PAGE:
The story was okay (slow at times), the writing was okay (kind of wordy at times and there were a couple of inconsistencies). Everything fell into place a little too neatly for my taste - kind of throughout the whole book. I read a shorter piece by this author that I enjoyed, so thought I would try this - I liked his short piece a lot more. I agree with another reviewer who said this is like 'Salem's Lot - unfortunately, Mr. Clegg is not Mr. King.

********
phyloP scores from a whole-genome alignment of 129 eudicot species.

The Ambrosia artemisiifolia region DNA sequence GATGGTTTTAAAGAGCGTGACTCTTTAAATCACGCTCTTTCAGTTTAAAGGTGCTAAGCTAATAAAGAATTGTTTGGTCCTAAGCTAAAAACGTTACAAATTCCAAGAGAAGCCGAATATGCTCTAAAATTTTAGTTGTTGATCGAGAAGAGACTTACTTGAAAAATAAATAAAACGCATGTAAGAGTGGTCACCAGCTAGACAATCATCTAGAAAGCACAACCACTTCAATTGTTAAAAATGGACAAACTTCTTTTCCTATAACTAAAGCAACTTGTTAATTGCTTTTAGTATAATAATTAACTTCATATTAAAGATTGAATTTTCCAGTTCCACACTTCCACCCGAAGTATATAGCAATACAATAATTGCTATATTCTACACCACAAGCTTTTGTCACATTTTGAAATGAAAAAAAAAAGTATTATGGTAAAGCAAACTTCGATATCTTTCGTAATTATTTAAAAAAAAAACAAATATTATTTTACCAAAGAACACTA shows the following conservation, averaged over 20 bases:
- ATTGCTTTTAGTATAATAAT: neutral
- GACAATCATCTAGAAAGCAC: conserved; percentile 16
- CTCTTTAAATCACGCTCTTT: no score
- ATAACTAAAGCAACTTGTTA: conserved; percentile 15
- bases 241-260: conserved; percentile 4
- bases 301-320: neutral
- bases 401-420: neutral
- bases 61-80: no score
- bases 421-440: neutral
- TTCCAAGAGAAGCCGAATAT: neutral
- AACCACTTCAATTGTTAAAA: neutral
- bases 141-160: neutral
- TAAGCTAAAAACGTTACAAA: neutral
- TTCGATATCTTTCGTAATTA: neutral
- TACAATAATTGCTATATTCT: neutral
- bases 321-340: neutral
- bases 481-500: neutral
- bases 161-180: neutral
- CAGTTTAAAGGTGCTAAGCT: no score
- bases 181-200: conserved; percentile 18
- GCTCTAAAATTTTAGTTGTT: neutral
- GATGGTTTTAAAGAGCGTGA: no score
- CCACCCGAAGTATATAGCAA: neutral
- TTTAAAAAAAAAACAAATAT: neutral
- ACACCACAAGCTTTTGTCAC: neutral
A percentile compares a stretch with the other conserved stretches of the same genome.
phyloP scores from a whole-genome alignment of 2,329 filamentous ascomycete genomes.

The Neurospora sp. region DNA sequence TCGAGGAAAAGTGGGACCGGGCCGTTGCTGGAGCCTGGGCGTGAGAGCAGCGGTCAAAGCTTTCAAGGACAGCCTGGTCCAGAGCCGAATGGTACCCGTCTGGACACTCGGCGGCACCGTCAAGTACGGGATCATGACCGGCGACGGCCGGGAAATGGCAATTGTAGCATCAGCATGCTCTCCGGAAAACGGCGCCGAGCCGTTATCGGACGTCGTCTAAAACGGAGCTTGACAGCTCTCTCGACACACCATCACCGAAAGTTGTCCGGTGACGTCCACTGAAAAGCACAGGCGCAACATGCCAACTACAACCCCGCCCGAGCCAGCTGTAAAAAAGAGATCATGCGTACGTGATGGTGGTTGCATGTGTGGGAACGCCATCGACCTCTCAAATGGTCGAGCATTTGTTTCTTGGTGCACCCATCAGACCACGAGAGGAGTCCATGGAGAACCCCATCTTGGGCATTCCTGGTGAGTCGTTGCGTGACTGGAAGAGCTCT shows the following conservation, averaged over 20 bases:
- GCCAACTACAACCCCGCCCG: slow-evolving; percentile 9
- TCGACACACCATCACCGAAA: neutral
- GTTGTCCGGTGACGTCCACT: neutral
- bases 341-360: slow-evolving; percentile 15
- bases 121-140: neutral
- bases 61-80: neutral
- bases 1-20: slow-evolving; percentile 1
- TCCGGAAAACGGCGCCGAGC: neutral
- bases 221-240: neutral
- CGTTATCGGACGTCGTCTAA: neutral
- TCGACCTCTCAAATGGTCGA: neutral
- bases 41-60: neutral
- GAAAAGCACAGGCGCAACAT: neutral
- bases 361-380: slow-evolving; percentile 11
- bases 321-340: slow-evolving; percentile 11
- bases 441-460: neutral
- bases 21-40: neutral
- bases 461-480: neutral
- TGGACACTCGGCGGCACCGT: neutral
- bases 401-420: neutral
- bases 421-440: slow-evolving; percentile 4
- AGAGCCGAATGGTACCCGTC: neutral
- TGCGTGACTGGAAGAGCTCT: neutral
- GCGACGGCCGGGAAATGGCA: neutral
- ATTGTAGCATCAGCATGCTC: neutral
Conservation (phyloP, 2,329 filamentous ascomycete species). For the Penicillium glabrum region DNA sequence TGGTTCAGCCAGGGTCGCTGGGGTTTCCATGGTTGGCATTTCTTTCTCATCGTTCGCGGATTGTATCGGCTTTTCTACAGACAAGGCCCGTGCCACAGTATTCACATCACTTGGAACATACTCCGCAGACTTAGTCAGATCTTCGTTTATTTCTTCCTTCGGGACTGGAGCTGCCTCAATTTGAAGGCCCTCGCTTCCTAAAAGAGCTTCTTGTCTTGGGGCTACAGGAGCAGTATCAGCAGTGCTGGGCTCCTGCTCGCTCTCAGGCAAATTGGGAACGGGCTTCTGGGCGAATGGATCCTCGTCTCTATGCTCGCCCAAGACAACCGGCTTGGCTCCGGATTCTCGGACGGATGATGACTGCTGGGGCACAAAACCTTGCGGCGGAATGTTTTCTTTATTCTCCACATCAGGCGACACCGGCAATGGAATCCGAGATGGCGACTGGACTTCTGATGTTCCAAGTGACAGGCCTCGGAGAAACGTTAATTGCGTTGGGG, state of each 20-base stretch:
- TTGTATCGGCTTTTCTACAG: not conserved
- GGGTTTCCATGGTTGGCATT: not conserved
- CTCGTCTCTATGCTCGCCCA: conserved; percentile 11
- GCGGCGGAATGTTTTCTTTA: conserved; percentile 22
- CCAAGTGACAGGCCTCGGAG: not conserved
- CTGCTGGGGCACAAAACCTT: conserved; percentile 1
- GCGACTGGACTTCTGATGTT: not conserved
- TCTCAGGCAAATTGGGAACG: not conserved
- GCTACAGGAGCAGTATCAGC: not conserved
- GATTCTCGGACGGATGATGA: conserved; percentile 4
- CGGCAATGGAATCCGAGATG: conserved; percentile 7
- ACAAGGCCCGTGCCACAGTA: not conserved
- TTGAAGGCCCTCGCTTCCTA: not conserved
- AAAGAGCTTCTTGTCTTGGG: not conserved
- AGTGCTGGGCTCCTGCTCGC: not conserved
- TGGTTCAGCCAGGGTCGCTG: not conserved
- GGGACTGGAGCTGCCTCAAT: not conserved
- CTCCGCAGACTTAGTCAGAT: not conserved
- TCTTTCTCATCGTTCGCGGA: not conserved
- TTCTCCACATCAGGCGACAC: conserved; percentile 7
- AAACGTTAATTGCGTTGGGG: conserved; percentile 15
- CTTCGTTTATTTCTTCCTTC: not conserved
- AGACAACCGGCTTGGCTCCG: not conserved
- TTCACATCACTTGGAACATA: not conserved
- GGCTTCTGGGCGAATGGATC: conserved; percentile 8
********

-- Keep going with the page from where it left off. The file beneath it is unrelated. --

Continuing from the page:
22. 4 out of 5

    Dr. Fiona M. Clements-Russell